The eight-mile-long river of lava that poured down the slopes of Kilauea volcano on the island of Hawaii last spring destroyed nearly everything in its path — roads, houses and cars. It upended lives and the tourism industry, scaring away about $480 million in business.
But part of what it left behind offers a glimmer of hope for the battered land and economy: a new black sand beach.
In early December, I visited the island to see what the destructive lava flow had done to the largest of the Hawaiian Islands and to visit the newly formed crescent beach at Isaac Hale Beach Park, also known as Pohoiki.
When the lava flowed down the slopes of Kilauea’s Lower East Rift Zone, many people assumed the beach park would be destroyed, but the lava stopped 230 feet from the boat ramp and emptied into the sea. Instead of destroying Pohoiki, it created a black sand beach, two surf breaks and three thermal ponds.
As I was drove the narrow, two-lane highway known as the Red Road (Hawaii 137) around the rocky coastline of lower Puna, I was reminded that this wild, tropical terrain at the base of Kilauea is unlike anywhere else in the islands.
Until recently, many visitors came here by land or sea hoping to catch a glimpse of molten lava.
Now they are coming to see not what was destroyed but what was created.
This isn’t the first time a black sand beach was produced during Kilauea’s 35 years of ongoing eruptions, nor is it the only one born of last year’s eruption, but it is the largest black sand beach created in the islands in recent times.
When word got out there was now a black sand beach at Pohoiki, visitors and residents hiked over a rugged lava field to be among the first to see it.
Leomana Turalde, a native Hawaiian, traveled from Hilo with his younger brother and his daughter. The creation of a beach was a lesson for the younger family members, he said, about Hawaiian culture.
“I tell them Hawaiian language and culture lives through the chant and the dances and the songs that we have, so if we don’t go out and experience things and record them and take note and just be the first here, then how do [they] expect the tradition that we carry to continue on?” he said.
Pohoiki has served the community as a family gathering place for generations. “When the lava was coming down, a lot of the community was sharing memories about certain spots,” Turalde said. “Those areas are gone, but it’s exciting for us now that we have this new beach … a huge black sand beach we didn’t have before.”
How this beach came to be begins with hot lava and cold water, said Tina Neal, scientist in charge at the USGS Hawaiian Volcano Observatory, which has temporarily relocated to Hilo from Hawaii Volcanoes National Park.
“Hot molten lava interacting with cold ocean water produces explosions,” Neal said. “Part of that is wave action breaking up the new lava. All of that produces a source of sand, and that sand is carried by the ocean current down the coastline to the places where it will naturally accumulate.”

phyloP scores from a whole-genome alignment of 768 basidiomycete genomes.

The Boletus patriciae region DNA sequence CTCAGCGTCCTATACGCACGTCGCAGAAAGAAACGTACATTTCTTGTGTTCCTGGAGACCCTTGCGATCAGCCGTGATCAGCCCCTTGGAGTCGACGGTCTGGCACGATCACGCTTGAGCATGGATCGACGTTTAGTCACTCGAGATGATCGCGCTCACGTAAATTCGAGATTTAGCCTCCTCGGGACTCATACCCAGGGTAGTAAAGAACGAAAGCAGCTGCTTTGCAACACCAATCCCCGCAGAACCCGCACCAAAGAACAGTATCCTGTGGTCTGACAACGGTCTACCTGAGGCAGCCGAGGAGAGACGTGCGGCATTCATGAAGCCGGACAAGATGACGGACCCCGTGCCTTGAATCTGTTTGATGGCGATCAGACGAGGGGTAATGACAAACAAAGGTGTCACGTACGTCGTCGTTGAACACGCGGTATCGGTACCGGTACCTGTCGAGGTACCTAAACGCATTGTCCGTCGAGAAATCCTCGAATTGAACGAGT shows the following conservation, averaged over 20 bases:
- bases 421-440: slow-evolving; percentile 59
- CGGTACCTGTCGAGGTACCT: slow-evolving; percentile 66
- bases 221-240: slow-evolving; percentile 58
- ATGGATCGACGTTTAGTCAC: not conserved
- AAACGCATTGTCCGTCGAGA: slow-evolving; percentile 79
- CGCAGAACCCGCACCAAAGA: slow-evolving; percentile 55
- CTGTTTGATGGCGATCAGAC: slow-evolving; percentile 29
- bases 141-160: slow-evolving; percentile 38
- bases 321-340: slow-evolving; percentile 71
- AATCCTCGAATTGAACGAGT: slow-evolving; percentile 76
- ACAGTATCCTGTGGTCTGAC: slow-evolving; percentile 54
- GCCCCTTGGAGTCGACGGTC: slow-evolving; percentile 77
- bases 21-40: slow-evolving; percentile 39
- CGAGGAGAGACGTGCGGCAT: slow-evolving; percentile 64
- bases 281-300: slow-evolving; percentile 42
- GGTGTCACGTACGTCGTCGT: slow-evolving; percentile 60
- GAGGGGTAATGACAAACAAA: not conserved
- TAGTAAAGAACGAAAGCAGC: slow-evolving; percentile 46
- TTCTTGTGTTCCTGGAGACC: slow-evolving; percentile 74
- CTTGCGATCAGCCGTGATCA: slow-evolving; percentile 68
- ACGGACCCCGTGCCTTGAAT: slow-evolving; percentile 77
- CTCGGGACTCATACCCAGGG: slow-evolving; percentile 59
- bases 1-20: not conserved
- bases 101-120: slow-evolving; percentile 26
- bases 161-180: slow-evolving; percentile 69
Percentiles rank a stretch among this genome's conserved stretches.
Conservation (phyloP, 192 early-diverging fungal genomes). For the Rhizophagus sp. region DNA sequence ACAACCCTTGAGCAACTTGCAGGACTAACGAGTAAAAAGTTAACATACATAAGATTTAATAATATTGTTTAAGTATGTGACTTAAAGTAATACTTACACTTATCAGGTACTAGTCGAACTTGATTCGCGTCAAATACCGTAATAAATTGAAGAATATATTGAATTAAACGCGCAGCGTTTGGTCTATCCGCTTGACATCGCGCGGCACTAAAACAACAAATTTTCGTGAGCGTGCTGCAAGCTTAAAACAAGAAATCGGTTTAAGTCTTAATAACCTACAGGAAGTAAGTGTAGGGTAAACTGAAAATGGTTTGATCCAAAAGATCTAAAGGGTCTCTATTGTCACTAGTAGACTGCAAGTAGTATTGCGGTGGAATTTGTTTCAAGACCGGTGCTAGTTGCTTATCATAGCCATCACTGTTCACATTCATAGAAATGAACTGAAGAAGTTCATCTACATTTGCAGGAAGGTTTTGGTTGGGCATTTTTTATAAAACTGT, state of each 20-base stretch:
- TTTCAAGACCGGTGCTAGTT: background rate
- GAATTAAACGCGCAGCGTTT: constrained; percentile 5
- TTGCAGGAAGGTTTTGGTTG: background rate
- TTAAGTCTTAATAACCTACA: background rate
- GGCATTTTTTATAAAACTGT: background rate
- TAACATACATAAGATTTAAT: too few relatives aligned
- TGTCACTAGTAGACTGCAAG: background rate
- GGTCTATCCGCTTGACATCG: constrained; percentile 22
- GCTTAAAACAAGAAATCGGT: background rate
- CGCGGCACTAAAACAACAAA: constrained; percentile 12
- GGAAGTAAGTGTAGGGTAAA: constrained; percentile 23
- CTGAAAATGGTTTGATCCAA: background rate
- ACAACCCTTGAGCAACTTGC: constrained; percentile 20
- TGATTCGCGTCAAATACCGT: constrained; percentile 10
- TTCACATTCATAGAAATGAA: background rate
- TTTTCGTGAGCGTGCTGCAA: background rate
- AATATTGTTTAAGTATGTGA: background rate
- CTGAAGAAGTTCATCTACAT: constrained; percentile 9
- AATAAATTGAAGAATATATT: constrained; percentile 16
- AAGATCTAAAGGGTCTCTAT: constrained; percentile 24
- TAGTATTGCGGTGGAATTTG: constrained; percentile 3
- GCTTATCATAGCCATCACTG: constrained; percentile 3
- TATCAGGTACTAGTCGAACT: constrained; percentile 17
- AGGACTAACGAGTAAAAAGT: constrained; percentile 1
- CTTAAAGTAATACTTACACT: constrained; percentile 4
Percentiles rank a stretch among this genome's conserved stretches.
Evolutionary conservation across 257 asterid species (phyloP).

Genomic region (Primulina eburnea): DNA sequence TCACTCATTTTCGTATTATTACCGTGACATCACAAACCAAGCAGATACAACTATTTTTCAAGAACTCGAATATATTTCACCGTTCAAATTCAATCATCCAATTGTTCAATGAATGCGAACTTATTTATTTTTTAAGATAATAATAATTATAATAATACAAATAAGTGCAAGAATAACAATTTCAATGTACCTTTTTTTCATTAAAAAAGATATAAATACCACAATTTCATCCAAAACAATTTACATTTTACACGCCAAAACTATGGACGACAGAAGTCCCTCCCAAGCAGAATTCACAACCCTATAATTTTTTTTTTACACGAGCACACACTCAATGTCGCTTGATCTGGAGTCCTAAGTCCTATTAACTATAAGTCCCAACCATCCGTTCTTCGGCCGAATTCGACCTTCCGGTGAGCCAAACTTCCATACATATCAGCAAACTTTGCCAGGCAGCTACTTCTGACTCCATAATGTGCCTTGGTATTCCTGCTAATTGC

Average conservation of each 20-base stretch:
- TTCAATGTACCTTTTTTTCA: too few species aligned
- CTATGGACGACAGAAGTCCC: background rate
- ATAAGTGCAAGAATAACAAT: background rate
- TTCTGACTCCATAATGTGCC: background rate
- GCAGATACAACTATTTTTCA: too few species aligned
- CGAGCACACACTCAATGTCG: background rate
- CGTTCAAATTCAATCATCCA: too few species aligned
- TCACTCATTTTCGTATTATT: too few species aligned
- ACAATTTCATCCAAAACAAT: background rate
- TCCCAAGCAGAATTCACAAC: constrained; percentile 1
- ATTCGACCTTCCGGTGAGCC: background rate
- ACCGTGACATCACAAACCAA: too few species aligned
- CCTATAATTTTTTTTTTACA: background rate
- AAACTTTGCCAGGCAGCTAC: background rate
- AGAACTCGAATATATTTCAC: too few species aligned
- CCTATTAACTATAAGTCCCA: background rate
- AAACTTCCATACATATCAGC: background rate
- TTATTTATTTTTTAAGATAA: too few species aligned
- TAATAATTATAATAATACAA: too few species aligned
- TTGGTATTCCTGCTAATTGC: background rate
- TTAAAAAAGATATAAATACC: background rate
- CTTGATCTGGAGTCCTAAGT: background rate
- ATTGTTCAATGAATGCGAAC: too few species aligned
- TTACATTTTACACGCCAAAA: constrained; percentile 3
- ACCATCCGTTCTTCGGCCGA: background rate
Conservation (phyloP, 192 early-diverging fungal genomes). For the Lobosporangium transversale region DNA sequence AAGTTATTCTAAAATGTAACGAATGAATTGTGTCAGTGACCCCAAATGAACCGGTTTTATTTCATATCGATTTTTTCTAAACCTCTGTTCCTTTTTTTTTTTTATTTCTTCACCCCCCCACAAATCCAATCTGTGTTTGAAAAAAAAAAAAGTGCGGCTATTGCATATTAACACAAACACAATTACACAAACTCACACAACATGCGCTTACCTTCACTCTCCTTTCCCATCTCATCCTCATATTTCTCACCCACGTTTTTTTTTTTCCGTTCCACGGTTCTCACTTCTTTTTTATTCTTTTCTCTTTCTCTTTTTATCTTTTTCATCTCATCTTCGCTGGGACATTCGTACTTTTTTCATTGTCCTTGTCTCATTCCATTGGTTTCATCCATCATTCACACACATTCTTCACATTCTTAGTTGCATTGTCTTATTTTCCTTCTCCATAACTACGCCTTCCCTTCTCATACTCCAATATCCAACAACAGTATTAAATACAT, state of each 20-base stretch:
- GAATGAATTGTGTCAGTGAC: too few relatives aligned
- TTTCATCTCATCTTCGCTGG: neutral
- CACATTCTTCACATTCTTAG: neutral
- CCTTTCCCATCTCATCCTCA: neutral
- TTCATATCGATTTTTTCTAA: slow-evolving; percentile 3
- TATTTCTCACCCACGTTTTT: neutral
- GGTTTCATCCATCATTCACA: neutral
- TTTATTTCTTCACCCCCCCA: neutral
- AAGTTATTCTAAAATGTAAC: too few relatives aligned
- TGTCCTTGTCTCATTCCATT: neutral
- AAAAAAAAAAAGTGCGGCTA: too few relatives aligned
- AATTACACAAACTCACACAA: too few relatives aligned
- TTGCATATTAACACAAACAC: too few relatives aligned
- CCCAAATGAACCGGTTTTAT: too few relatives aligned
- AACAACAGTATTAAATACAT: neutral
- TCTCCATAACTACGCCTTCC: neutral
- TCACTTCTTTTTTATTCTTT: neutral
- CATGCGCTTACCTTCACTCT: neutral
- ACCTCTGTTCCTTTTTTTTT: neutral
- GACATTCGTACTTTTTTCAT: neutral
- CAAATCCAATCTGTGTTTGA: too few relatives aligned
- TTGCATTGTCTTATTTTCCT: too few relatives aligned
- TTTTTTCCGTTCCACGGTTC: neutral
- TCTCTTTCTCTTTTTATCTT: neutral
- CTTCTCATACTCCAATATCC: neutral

The long, wide beach is gorgeous, shaped like a crescent moon. The sand is a mix of textures, from fine grains to small, rough rocks, which, in time, will be ground down by the waves.
The landscape reminded me of long-lost Kaimu Beach about 11 miles away near Kalapana. Its black sand was framed by a backdrop of palm trees and was thought to be Hawaii’s most photographed black sand beach until it was overrun by lava in 1990. A new, smaller beach exists in its place.
Blessings and offerings
I walked from one end of the beach to the other, my feet crunching in the sand, as I took it in. People of all ages were swimming in the largest of the newly created ponds, formed when the black sand beach surrounded the once popular Pohoiki Boat Ramp, used to launch small craft.
It’s unknown whether the Hawaii State Department of Land and Natural Resources will dredge the sand blocking the boat ramp so it can be used, but for now, the place has become a popular swimming hole.
Swimming in the ocean here isn’t advised because of the strong currents and dangerous shore break, but that doesn’t deter the handful of surfers who find a thrill in a new spot.
Meanwhile, on the day of my visit, a kahu (priest) blessed the beach with prayers and Hawaiian oli (chants) and led a procession of cultural offerings.
Men, women and children lined up to leave leis and wrapped ti-leaf bundles on the beach as a sign of respect and gratitude.
“Those in the audience that have been tremendously hurt by the lava, this is a … way that gives you a lot of feeling of goodness,” Hawaii County Mayor Harry Kim told the crowd.
“I ask all of us to take care of this place. It is a special place to a lot of people.”
Like other beaches, this one is at the mercy of erosion from the surf and other changes wrought by time. But as history has shown in this land ruled by Kilauea, change can come all too quickly, so it’s best to make memories now and cherish the time it’s here.
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